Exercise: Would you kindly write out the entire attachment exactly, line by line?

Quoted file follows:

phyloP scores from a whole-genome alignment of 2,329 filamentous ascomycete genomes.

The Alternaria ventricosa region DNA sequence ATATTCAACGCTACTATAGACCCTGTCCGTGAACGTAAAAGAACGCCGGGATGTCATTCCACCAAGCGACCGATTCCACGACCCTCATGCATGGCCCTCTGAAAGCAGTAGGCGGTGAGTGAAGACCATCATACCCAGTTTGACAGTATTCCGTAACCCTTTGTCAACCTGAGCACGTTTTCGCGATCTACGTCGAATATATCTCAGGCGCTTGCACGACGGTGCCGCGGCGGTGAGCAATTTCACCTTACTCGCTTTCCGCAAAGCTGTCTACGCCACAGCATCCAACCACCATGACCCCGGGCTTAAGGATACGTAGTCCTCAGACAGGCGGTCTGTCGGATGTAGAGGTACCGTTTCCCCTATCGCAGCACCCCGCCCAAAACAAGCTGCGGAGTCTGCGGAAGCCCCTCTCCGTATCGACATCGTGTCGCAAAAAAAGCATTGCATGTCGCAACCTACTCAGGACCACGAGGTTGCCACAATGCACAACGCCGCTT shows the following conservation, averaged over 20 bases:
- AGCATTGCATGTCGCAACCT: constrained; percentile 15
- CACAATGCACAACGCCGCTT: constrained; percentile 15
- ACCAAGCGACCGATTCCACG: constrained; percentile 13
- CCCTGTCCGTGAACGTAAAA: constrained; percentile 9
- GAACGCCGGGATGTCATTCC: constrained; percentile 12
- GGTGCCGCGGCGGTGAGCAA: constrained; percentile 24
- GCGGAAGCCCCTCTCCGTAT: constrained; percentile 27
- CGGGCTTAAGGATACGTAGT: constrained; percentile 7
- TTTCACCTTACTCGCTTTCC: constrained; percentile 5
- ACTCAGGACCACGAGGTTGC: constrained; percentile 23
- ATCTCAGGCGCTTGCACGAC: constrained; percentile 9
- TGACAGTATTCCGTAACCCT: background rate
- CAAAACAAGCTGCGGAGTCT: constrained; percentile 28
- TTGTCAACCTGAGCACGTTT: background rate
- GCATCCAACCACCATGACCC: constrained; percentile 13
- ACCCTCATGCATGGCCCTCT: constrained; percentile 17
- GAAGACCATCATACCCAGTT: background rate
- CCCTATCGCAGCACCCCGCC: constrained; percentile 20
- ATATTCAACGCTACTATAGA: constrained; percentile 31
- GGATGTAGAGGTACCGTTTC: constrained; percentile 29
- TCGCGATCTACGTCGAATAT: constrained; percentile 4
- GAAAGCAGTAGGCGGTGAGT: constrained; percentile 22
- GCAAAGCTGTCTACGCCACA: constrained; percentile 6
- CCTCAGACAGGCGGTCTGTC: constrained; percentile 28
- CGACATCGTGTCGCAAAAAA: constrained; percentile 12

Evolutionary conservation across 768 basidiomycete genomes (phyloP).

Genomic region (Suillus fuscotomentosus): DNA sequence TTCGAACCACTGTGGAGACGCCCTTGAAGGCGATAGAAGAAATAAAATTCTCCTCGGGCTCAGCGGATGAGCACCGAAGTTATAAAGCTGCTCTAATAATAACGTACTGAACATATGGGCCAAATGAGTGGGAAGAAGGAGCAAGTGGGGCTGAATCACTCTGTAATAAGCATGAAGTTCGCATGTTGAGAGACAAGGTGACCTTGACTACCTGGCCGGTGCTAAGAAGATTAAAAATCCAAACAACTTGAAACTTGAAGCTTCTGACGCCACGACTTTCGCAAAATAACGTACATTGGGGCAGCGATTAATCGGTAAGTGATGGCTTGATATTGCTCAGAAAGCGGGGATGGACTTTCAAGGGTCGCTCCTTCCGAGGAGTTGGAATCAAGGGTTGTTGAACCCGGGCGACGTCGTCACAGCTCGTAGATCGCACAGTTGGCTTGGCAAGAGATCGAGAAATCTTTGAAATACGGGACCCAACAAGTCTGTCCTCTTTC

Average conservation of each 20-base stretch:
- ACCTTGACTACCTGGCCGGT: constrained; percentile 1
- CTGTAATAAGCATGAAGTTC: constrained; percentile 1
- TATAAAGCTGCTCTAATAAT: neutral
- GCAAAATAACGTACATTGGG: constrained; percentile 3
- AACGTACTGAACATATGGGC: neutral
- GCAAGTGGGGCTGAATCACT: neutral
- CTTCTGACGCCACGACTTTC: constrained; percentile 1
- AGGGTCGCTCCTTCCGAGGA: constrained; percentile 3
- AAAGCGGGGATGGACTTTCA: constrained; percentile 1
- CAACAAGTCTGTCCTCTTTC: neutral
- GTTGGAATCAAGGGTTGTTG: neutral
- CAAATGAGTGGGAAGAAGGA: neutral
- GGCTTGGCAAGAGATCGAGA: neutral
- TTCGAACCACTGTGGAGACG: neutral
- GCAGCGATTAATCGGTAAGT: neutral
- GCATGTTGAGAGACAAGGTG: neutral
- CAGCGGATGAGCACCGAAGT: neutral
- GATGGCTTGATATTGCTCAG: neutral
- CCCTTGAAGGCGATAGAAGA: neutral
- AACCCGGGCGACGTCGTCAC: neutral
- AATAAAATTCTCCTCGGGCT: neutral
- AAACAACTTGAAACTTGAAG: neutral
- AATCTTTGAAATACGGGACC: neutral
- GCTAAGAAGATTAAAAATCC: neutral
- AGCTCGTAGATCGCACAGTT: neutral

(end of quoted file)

phyloP scores from a whole-genome alignment of 2,329 filamentous ascomycete genomes.

The Alternaria ventricosa region DNA sequence ATATTCAACGCTACTATAGACCCTGTCCGTGAACGTAAAAGAACGCCGGGATGTCATTCCACCAAGCGACCGATTCCACGACCCTCATGCATGGCCCTCTGAAAGCAGTAGGCGGTGAGTGAAGACCATCATACCCAGTTTGACAGTATTCCGTAACCCTTTGTCAACCTGAGCACGTTTTCGCGATCTACGTCGAATATATCTCAGGCGCTTGCACGACGGTGCCGCGGCGGTGAGCAATTTCACCTTACTCGCTTTCCGCAAAGCTGTCTACGCCACAGCATCCAACCACCATGACCCCGGGCTTAAGGATACGTAGTCCTCAGACAGGCGGTCTGTCGGATGTAGAGGTACCGTTTCCCCTATCGCAGCACCCCGCCCAAAACAAGCTGCGGAGTCTGCGGAAGCCCCTCTCCGTATCGACATCGTGTCGCAAAAAAAGCATTGCATGTCGCAACCTACTCAGGACCACGAGGTTGCCACAATGCACAACGCCGCTT shows the following conservation, averaged over 20 bases:
- AGCATTGCATGTCGCAACCT: constrained; percentile 15
- CACAATGCACAACGCCGCTT: constrained; percentile 15
- ACCAAGCGACCGATTCCACG: constrained; percentile 13
- CCCTGTCCGTGAACGTAAAA: constrained; percentile 9
- GAACGCCGGGATGTCATTCC: constrained; percentile 12
- GGTGCCGCGGCGGTGAGCAA: constrained; percentile 24
- GCGGAAGCCCCTCTCCGTAT: constrained; percentile 27
- CGGGCTTAAGGATACGTAGT: constrained; percentile 7
- TTTCACCTTACTCGCTTTCC: constrained; percentile 5
- ACTCAGGACCACGAGGTTGC: constrained; percentile 23
- ATCTCAGGCGCTTGCACGAC: constrained; percentile 9
- TGACAGTATTCCGTAACCCT: background rate
- CAAAACAAGCTGCGGAGTCT: constrained; percentile 28
- TTGTCAACCTGAGCACGTTT: background rate
- GCATCCAACCACCATGACCC: constrained; percentile 13
- ACCCTCATGCATGGCCCTCT: constrained; percentile 17
- GAAGACCATCATACCCAGTT: background rate
- CCCTATCGCAGCACCCCGCC: constrained; percentile 20
- ATATTCAACGCTACTATAGA: constrained; percentile 31
- GGATGTAGAGGTACCGTTTC: constrained; percentile 29
- TCGCGATCTACGTCGAATAT: constrained; percentile 4
- GAAAGCAGTAGGCGGTGAGT: constrained; percentile 22
- GCAAAGCTGTCTACGCCACA: constrained; percentile 6
- CCTCAGACAGGCGGTCTGTC: constrained; percentile 28
- CGACATCGTGTCGCAAAAAA: constrained; percentile 12

Evolutionary conservation across 768 basidiomycete genomes (phyloP).

Genomic region (Suillus fuscotomentosus): DNA sequence TTCGAACCACTGTGGAGACGCCCTTGAAGGCGATAGAAGAAATAAAATTCTCCTCGGGCTCAGCGGATGAGCACCGAAGTTATAAAGCTGCTCTAATAATAACGTACTGAACATATGGGCCAAATGAGTGGGAAGAAGGAGCAAGTGGGGCTGAATCACTCTGTAATAAGCATGAAGTTCGCATGTTGAGAGACAAGGTGACCTTGACTACCTGGCCGGTGCTAAGAAGATTAAAAATCCAAACAACTTGAAACTTGAAGCTTCTGACGCCACGACTTTCGCAAAATAACGTACATTGGGGCAGCGATTAATCGGTAAGTGATGGCTTGATATTGCTCAGAAAGCGGGGATGGACTTTCAAGGGTCGCTCCTTCCGAGGAGTTGGAATCAAGGGTTGTTGAACCCGGGCGACGTCGTCACAGCTCGTAGATCGCACAGTTGGCTTGGCAAGAGATCGAGAAATCTTTGAAATACGGGACCCAACAAGTCTGTCCTCTTTC

Average conservation of each 20-base stretch:
- ACCTTGACTACCTGGCCGGT: constrained; percentile 1
- CTGTAATAAGCATGAAGTTC: constrained; percentile 1
- TATAAAGCTGCTCTAATAAT: neutral
- GCAAAATAACGTACATTGGG: constrained; percentile 3
- AACGTACTGAACATATGGGC: neutral
- GCAAGTGGGGCTGAATCACT: neutral
- CTTCTGACGCCACGACTTTC: constrained; percentile 1
- AGGGTCGCTCCTTCCGAGGA: constrained; percentile 3
- AAAGCGGGGATGGACTTTCA: constrained; percentile 1
- CAACAAGTCTGTCCTCTTTC: neutral
- GTTGGAATCAAGGGTTGTTG: neutral
- CAAATGAGTGGGAAGAAGGA: neutral
- GGCTTGGCAAGAGATCGAGA: neutral
- TTCGAACCACTGTGGAGACG: neutral
- GCAGCGATTAATCGGTAAGT: neutral
- GCATGTTGAGAGACAAGGTG: neutral
- CAGCGGATGAGCACCGAAGT: neutral
- GATGGCTTGATATTGCTCAG: neutral
- CCCTTGAAGGCGATAGAAGA: neutral
- AACCCGGGCGACGTCGTCAC: neutral
- AATAAAATTCTCCTCGGGCT: neutral
- AAACAACTTGAAACTTGAAG: neutral
- AATCTTTGAAATACGGGACC: neutral
- GCTAAGAAGATTAAAAATCC: neutral
- AGCTCGTAGATCGCACAGTT: neutral